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Robert Cray on his career highs, from Keith Richards’ hotel room to ‘That’s What I Heard.’

When Robert Cray found himself in Keith Richards’ St. Louis hotel room, having been invited by the Rolling Stone to lend his talents to the filming of “Chuck Berry: Hail! Hail! Rock ‘n’ Roll,” he had yet to take the masses by storm with the smouldering blues of “Smoking Gun,” the breakthrough single from his “Strong Persuader” album.

“We all met and went to Keith’s room to get acquainted,” Cray recalls in an interview with the Arizona Republic, which is part of The USA TODAY Network.

“And in his room, there’s a boombox on the fireplace mantel. So I went over to investigate and discovered this cassette tape. ‘Strong Persuader,’ it said.

At the time, the young guitarist’s album hadn’t even been released.

When Keith Richards was introduced to Robert Cray by Eric Clapton

Not only did director Taylor Hackford’s Berry documentary, which also featured Linda Ronstadt, Etta James, and Eric Clapton, raise Cray’s profile, but it also introduced him to the great Steve Jordan, who played in Richards’ band X-Pensive Winos and went on to produce several albums for Cray, including the award-winning “That’s What I Heard” from 2020.

“Steve tells the story that Keith heard our ‘Bad Influence’ album,” Cray recalls. He became a fan after being introduced to it by Eric Clapton. That’s how I got the invitation.”

On that 1987 documentary, Cray had a “fantastic” time working with Richards.

“It was really funny because here was Keith Richards trying to pay homage to one of his main heroes, who was treating him like a little boy,” he laughs. “Chuck just seemed to think Keith was a bother to him. But, you know, Keith was in love with him and treated him as such the entire time.”

The filming culminated in a pair of concerts at St. Louis’ Fox Theatre.

“We got our setlist the day of the show at the Fox,” Cray recalls. “Mine was handed to me, and I was on more songs than I had practised, sitting next to Eric Clapton, who asked, ‘How do you rate?'”

“I was playing on songs that Eric had already practised. He was enraged when he saw my list. But everything worked out in the end. That was done by Chuck. It was amusing. And it simply set the tone.”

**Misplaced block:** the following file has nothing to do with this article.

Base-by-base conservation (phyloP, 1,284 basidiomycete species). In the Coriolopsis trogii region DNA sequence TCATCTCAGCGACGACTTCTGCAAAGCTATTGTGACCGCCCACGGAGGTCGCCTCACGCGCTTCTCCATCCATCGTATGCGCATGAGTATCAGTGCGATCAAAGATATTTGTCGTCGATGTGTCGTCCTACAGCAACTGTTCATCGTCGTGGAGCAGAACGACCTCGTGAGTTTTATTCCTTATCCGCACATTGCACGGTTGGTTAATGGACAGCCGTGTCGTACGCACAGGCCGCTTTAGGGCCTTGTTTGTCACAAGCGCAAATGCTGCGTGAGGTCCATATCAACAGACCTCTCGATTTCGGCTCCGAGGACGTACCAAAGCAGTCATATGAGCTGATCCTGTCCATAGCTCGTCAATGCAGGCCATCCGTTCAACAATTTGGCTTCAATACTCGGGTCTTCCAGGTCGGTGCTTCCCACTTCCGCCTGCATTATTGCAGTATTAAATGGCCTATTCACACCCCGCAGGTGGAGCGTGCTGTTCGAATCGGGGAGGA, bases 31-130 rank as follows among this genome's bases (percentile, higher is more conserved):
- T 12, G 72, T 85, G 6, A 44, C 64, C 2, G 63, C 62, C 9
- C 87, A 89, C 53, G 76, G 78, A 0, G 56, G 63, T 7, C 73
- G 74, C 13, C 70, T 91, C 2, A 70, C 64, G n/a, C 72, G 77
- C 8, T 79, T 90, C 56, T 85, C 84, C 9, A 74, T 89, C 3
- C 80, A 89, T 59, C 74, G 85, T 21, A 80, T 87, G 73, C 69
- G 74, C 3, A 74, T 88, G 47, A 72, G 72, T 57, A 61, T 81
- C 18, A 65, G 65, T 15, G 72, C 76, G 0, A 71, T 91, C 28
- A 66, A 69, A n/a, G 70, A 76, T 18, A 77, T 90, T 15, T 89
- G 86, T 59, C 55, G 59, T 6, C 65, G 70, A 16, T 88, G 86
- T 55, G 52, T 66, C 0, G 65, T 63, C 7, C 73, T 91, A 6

With ‘Smoking Gun’ and ‘Strong Persuader,’ he made a name for himself.

Only a few weeks after filming those concerts in St. Louis, Cray released “Strong Persuader,” a double-platinum debut fueled in large part by airplay on “Smoking Gun,” a rock-radio hit that peaked at No. 2 on that format.

The album debuted at No. 13, surpassing his previous career high of No. 141 with 1985’s “False Accusations,” the guitarist’s third release on the well-regarded independent label High Tone Records.

“Strong Persuader” was his first single to be released by Mercury, a major label with the resources to get him on the radio.

“And that’s how that happened,” he laughs.

Cray lived in exciting times.

“It was incredible,” he says. “A band playing the music we were playing was far more than we could have imagined. And we thought we couldn’t do any more work than we were already doing. However, we did.”

Robert Cray traces his musical ancestors from Sam Cooke to the Beatles and blues.

Cray had grown up in a musical household.

“On Sundays, my father would play gospel music, so we heard the Swan Silvertones and Dixie Hummingbirds and all that stuff,” he says.

“Then my mother got into Sam Cooke and Bobby ‘Blue’ Bland. We had Sarah Vaughan and Ray Charles coming up, among other things.”

However, it took the British Invasion to lead him to his preferred instrument.

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